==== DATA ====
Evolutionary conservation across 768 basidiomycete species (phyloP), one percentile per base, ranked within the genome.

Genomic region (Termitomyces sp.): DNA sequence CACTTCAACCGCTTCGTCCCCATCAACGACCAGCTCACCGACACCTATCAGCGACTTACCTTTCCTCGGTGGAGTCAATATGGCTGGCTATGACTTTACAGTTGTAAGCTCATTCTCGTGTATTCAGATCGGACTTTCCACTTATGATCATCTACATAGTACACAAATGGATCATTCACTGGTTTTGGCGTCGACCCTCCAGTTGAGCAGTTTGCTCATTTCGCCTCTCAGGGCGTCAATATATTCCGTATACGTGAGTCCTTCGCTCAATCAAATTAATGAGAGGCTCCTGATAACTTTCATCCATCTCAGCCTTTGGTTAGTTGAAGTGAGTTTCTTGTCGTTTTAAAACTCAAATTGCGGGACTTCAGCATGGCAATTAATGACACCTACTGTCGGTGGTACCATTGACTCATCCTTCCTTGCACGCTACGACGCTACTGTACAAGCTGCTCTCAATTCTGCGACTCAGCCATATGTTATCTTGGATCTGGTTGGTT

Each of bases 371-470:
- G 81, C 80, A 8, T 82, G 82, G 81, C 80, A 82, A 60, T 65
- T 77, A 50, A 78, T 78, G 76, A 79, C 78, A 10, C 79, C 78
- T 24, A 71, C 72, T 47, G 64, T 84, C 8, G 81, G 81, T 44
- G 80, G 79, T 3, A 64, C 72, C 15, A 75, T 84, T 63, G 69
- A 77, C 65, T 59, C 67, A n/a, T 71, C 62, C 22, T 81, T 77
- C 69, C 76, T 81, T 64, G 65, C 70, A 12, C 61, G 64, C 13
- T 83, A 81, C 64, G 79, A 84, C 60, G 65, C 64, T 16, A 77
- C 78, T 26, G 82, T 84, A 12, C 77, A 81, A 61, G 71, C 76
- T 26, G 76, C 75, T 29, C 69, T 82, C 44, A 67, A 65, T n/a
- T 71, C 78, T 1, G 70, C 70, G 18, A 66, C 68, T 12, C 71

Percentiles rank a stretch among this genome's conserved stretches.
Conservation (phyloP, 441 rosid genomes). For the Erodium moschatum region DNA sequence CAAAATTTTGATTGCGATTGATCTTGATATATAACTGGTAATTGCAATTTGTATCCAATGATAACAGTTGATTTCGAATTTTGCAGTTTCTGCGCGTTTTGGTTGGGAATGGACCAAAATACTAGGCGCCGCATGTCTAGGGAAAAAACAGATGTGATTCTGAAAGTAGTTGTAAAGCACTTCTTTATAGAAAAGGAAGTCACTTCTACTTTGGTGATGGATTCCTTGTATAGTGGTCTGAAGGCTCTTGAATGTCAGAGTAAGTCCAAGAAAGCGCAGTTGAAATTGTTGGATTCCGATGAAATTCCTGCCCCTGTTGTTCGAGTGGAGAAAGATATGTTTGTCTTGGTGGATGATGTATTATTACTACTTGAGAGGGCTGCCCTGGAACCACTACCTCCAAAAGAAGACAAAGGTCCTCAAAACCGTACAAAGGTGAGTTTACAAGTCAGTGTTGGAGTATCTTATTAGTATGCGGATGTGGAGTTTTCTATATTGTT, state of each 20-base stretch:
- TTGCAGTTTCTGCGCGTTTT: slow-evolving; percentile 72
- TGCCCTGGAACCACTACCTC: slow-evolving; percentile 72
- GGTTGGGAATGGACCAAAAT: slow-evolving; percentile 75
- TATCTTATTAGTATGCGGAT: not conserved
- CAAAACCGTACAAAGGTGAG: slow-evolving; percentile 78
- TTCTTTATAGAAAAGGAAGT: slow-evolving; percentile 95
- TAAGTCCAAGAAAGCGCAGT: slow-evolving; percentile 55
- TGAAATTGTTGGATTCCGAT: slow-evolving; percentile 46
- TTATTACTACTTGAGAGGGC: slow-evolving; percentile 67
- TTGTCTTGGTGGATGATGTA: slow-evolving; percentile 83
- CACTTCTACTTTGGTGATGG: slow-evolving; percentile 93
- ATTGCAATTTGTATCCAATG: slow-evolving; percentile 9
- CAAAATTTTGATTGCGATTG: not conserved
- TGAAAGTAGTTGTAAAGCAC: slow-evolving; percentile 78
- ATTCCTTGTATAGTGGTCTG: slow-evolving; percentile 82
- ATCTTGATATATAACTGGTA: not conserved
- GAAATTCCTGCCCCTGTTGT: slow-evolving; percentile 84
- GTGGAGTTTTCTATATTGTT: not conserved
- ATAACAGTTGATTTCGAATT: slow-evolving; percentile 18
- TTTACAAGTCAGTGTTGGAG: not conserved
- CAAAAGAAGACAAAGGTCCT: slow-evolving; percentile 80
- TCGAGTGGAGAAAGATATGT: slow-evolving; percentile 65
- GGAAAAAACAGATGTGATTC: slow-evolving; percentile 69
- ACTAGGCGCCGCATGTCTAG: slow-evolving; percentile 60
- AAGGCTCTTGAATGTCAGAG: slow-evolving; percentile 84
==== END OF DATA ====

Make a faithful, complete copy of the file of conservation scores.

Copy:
Evolutionary conservation across 768 basidiomycete species (phyloP), one percentile per base, ranked within the genome.

Genomic region (Termitomyces sp.): DNA sequence CACTTCAACCGCTTCGTCCCCATCAACGACCAGCTCACCGACACCTATCAGCGACTTACCTTTCCTCGGTGGAGTCAATATGGCTGGCTATGACTTTACAGTTGTAAGCTCATTCTCGTGTATTCAGATCGGACTTTCCACTTATGATCATCTACATAGTACACAAATGGATCATTCACTGGTTTTGGCGTCGACCCTCCAGTTGAGCAGTTTGCTCATTTCGCCTCTCAGGGCGTCAATATATTCCGTATACGTGAGTCCTTCGCTCAATCAAATTAATGAGAGGCTCCTGATAACTTTCATCCATCTCAGCCTTTGGTTAGTTGAAGTGAGTTTCTTGTCGTTTTAAAACTCAAATTGCGGGACTTCAGCATGGCAATTAATGACACCTACTGTCGGTGGTACCATTGACTCATCCTTCCTTGCACGCTACGACGCTACTGTACAAGCTGCTCTCAATTCTGCGACTCAGCCATATGTTATCTTGGATCTGGTTGGTT

Each of bases 371-470:
- G 81, C 80, A 8, T 82, G 82, G 81, C 80, A 82, A 60, T 65
- T 77, A 50, A 78, T 78, G 76, A 79, C 78, A 10, C 79, C 78
- T 24, A 71, C 72, T 47, G 64, T 84, C 8, G 81, G 81, T 44
- G 80, G 79, T 3, A 64, C 72, C 15, A 75, T 84, T 63, G 69
- A 77, C 65, T 59, C 67, A n/a, T 71, C 62, C 22, T 81, T 77
- C 69, C 76, T 81, T 64, G 65, C 70, A 12, C 61, G 64, C 13
- T 83, A 81, C 64, G 79, A 84, C 60, G 65, C 64, T 16, A 77
- C 78, T 26, G 82, T 84, A 12, C 77, A 81, A 61, G 71, C 76
- T 26, G 76, C 75, T 29, C 69, T 82, C 44, A 67, A 65, T n/a
- T 71, C 78, T 1, G 70, C 70, G 18, A 66, C 68, T 12, C 71

Percentiles rank a stretch among this genome's conserved stretches.
Conservation (phyloP, 441 rosid genomes). For the Erodium moschatum region DNA sequence CAAAATTTTGATTGCGATTGATCTTGATATATAACTGGTAATTGCAATTTGTATCCAATGATAACAGTTGATTTCGAATTTTGCAGTTTCTGCGCGTTTTGGTTGGGAATGGACCAAAATACTAGGCGCCGCATGTCTAGGGAAAAAACAGATGTGATTCTGAAAGTAGTTGTAAAGCACTTCTTTATAGAAAAGGAAGTCACTTCTACTTTGGTGATGGATTCCTTGTATAGTGGTCTGAAGGCTCTTGAATGTCAGAGTAAGTCCAAGAAAGCGCAGTTGAAATTGTTGGATTCCGATGAAATTCCTGCCCCTGTTGTTCGAGTGGAGAAAGATATGTTTGTCTTGGTGGATGATGTATTATTACTACTTGAGAGGGCTGCCCTGGAACCACTACCTCCAAAAGAAGACAAAGGTCCTCAAAACCGTACAAAGGTGAGTTTACAAGTCAGTGTTGGAGTATCTTATTAGTATGCGGATGTGGAGTTTTCTATATTGTT, state of each 20-base stretch:
- TTGCAGTTTCTGCGCGTTTT: slow-evolving; percentile 72
- TGCCCTGGAACCACTACCTC: slow-evolving; percentile 72
- GGTTGGGAATGGACCAAAAT: slow-evolving; percentile 75
- TATCTTATTAGTATGCGGAT: not conserved
- CAAAACCGTACAAAGGTGAG: slow-evolving; percentile 78
- TTCTTTATAGAAAAGGAAGT: slow-evolving; percentile 95
- TAAGTCCAAGAAAGCGCAGT: slow-evolving; percentile 55
- TGAAATTGTTGGATTCCGAT: slow-evolving; percentile 46
- TTATTACTACTTGAGAGGGC: slow-evolving; percentile 67
- TTGTCTTGGTGGATGATGTA: slow-evolving; percentile 83
- CACTTCTACTTTGGTGATGG: slow-evolving; percentile 93
- ATTGCAATTTGTATCCAATG: slow-evolving; percentile 9
- CAAAATTTTGATTGCGATTG: not conserved
- TGAAAGTAGTTGTAAAGCAC: slow-evolving; percentile 78
- ATTCCTTGTATAGTGGTCTG: slow-evolving; percentile 82
- ATCTTGATATATAACTGGTA: not conserved
- GAAATTCCTGCCCCTGTTGT: slow-evolving; percentile 84
- GTGGAGTTTTCTATATTGTT: not conserved
- ATAACAGTTGATTTCGAATT: slow-evolving; percentile 18
- TTTACAAGTCAGTGTTGGAG: not conserved
- CAAAAGAAGACAAAGGTCCT: slow-evolving; percentile 80
- TCGAGTGGAGAAAGATATGT: slow-evolving; percentile 65
- GGAAAAAACAGATGTGATTC: slow-evolving; percentile 69
- ACTAGGCGCCGCATGTCTAG: slow-evolving; percentile 60
- AAGGCTCTTGAATGTCAGAG: slow-evolving; percentile 84